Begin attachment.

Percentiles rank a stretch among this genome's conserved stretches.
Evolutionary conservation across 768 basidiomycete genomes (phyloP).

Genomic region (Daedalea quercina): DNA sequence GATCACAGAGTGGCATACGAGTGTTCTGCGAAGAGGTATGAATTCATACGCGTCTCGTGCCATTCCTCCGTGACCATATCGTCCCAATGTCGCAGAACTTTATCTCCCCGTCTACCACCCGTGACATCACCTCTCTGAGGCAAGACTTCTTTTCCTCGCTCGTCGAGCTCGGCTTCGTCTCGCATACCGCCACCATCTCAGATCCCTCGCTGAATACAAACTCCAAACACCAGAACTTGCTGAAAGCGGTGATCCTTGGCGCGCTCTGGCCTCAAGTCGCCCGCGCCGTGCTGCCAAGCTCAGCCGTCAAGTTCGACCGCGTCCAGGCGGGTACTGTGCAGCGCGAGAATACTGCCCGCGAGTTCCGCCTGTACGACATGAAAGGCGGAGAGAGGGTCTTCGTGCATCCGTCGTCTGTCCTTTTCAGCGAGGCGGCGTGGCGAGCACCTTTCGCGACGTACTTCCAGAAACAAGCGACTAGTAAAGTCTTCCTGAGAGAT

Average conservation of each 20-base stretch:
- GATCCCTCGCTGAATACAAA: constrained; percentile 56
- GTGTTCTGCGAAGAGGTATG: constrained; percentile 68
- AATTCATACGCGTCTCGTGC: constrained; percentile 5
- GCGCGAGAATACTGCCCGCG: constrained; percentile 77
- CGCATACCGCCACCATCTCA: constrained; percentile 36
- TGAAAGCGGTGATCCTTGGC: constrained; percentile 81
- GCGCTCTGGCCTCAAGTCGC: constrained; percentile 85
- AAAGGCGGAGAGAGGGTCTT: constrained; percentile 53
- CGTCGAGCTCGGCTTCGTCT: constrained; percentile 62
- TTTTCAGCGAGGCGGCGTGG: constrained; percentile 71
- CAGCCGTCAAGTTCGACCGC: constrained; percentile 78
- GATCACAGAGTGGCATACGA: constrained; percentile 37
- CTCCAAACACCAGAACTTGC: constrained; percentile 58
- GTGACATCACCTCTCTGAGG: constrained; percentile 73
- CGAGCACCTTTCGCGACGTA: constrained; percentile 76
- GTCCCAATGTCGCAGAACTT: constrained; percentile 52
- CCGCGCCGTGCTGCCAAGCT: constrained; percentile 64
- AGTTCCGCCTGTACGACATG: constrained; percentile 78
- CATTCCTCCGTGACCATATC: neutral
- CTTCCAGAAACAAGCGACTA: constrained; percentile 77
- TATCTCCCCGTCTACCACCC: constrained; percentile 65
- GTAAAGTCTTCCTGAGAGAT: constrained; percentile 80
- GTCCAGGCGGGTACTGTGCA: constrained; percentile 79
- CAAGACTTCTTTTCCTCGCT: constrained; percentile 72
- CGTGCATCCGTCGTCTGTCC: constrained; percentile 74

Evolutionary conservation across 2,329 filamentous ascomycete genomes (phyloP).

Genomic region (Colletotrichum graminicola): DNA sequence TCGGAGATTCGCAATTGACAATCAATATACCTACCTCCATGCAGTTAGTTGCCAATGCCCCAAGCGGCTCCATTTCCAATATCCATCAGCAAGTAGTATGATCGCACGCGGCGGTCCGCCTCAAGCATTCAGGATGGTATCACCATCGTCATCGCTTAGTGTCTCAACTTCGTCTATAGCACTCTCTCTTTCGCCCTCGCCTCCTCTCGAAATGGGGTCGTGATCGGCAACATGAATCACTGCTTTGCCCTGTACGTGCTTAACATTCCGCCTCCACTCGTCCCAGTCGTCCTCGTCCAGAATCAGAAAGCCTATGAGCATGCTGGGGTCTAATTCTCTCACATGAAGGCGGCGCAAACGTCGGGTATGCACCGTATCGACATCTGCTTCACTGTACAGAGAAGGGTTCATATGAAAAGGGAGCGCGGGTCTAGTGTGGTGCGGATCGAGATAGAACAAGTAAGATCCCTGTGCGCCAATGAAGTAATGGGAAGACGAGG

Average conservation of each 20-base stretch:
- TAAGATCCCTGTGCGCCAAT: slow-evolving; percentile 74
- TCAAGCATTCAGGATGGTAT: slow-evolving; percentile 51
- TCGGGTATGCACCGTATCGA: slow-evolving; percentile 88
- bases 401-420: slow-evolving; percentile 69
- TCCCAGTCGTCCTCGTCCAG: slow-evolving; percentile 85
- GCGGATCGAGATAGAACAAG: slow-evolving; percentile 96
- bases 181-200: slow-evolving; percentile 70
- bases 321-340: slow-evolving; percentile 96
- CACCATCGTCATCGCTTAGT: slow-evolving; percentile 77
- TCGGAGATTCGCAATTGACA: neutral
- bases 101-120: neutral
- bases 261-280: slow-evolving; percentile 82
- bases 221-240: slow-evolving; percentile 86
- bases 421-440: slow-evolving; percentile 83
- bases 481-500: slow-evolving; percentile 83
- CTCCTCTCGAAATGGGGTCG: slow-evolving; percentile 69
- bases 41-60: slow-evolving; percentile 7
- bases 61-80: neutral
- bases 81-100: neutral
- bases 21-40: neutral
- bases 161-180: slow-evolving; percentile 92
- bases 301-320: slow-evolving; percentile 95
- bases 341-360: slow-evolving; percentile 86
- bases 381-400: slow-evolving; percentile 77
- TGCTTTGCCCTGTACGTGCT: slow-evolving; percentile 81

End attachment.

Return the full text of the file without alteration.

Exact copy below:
Percentiles rank a stretch among this genome's conserved stretches.
Evolutionary conservation across 768 basidiomycete genomes (phyloP).

Genomic region (Daedalea quercina): DNA sequence GATCACAGAGTGGCATACGAGTGTTCTGCGAAGAGGTATGAATTCATACGCGTCTCGTGCCATTCCTCCGTGACCATATCGTCCCAATGTCGCAGAACTTTATCTCCCCGTCTACCACCCGTGACATCACCTCTCTGAGGCAAGACTTCTTTTCCTCGCTCGTCGAGCTCGGCTTCGTCTCGCATACCGCCACCATCTCAGATCCCTCGCTGAATACAAACTCCAAACACCAGAACTTGCTGAAAGCGGTGATCCTTGGCGCGCTCTGGCCTCAAGTCGCCCGCGCCGTGCTGCCAAGCTCAGCCGTCAAGTTCGACCGCGTCCAGGCGGGTACTGTGCAGCGCGAGAATACTGCCCGCGAGTTCCGCCTGTACGACATGAAAGGCGGAGAGAGGGTCTTCGTGCATCCGTCGTCTGTCCTTTTCAGCGAGGCGGCGTGGCGAGCACCTTTCGCGACGTACTTCCAGAAACAAGCGACTAGTAAAGTCTTCCTGAGAGAT

Average conservation of each 20-base stretch:
- GATCCCTCGCTGAATACAAA: constrained; percentile 56
- GTGTTCTGCGAAGAGGTATG: constrained; percentile 68
- AATTCATACGCGTCTCGTGC: constrained; percentile 5
- GCGCGAGAATACTGCCCGCG: constrained; percentile 77
- CGCATACCGCCACCATCTCA: constrained; percentile 36
- TGAAAGCGGTGATCCTTGGC: constrained; percentile 81
- GCGCTCTGGCCTCAAGTCGC: constrained; percentile 85
- AAAGGCGGAGAGAGGGTCTT: constrained; percentile 53
- CGTCGAGCTCGGCTTCGTCT: constrained; percentile 62
- TTTTCAGCGAGGCGGCGTGG: constrained; percentile 71
- CAGCCGTCAAGTTCGACCGC: constrained; percentile 78
- GATCACAGAGTGGCATACGA: constrained; percentile 37
- CTCCAAACACCAGAACTTGC: constrained; percentile 58
- GTGACATCACCTCTCTGAGG: constrained; percentile 73
- CGAGCACCTTTCGCGACGTA: constrained; percentile 76
- GTCCCAATGTCGCAGAACTT: constrained; percentile 52
- CCGCGCCGTGCTGCCAAGCT: constrained; percentile 64
- AGTTCCGCCTGTACGACATG: constrained; percentile 78
- CATTCCTCCGTGACCATATC: neutral
- CTTCCAGAAACAAGCGACTA: constrained; percentile 77
- TATCTCCCCGTCTACCACCC: constrained; percentile 65
- GTAAAGTCTTCCTGAGAGAT: constrained; percentile 80
- GTCCAGGCGGGTACTGTGCA: constrained; percentile 79
- CAAGACTTCTTTTCCTCGCT: constrained; percentile 72
- CGTGCATCCGTCGTCTGTCC: constrained; percentile 74

Evolutionary conservation across 2,329 filamentous ascomycete genomes (phyloP).

Genomic region (Colletotrichum graminicola): DNA sequence TCGGAGATTCGCAATTGACAATCAATATACCTACCTCCATGCAGTTAGTTGCCAATGCCCCAAGCGGCTCCATTTCCAATATCCATCAGCAAGTAGTATGATCGCACGCGGCGGTCCGCCTCAAGCATTCAGGATGGTATCACCATCGTCATCGCTTAGTGTCTCAACTTCGTCTATAGCACTCTCTCTTTCGCCCTCGCCTCCTCTCGAAATGGGGTCGTGATCGGCAACATGAATCACTGCTTTGCCCTGTACGTGCTTAACATTCCGCCTCCACTCGTCCCAGTCGTCCTCGTCCAGAATCAGAAAGCCTATGAGCATGCTGGGGTCTAATTCTCTCACATGAAGGCGGCGCAAACGTCGGGTATGCACCGTATCGACATCTGCTTCACTGTACAGAGAAGGGTTCATATGAAAAGGGAGCGCGGGTCTAGTGTGGTGCGGATCGAGATAGAACAAGTAAGATCCCTGTGCGCCAATGAAGTAATGGGAAGACGAGG

Average conservation of each 20-base stretch:
- TAAGATCCCTGTGCGCCAAT: slow-evolving; percentile 74
- TCAAGCATTCAGGATGGTAT: slow-evolving; percentile 51
- TCGGGTATGCACCGTATCGA: slow-evolving; percentile 88
- bases 401-420: slow-evolving; percentile 69
- TCCCAGTCGTCCTCGTCCAG: slow-evolving; percentile 85
- GCGGATCGAGATAGAACAAG: slow-evolving; percentile 96
- bases 181-200: slow-evolving; percentile 70
- bases 321-340: slow-evolving; percentile 96
- CACCATCGTCATCGCTTAGT: slow-evolving; percentile 77
- TCGGAGATTCGCAATTGACA: neutral
- bases 101-120: neutral
- bases 261-280: slow-evolving; percentile 82
- bases 221-240: slow-evolving; percentile 86
- bases 421-440: slow-evolving; percentile 83
- bases 481-500: slow-evolving; percentile 83
- CTCCTCTCGAAATGGGGTCG: slow-evolving; percentile 69
- bases 41-60: slow-evolving; percentile 7
- bases 61-80: neutral
- bases 81-100: neutral
- bases 21-40: neutral
- bases 161-180: slow-evolving; percentile 92
- bases 301-320: slow-evolving; percentile 95
- bases 341-360: slow-evolving; percentile 86
- bases 381-400: slow-evolving; percentile 77
- TGCTTTGCCCTGTACGTGCT: slow-evolving; percentile 81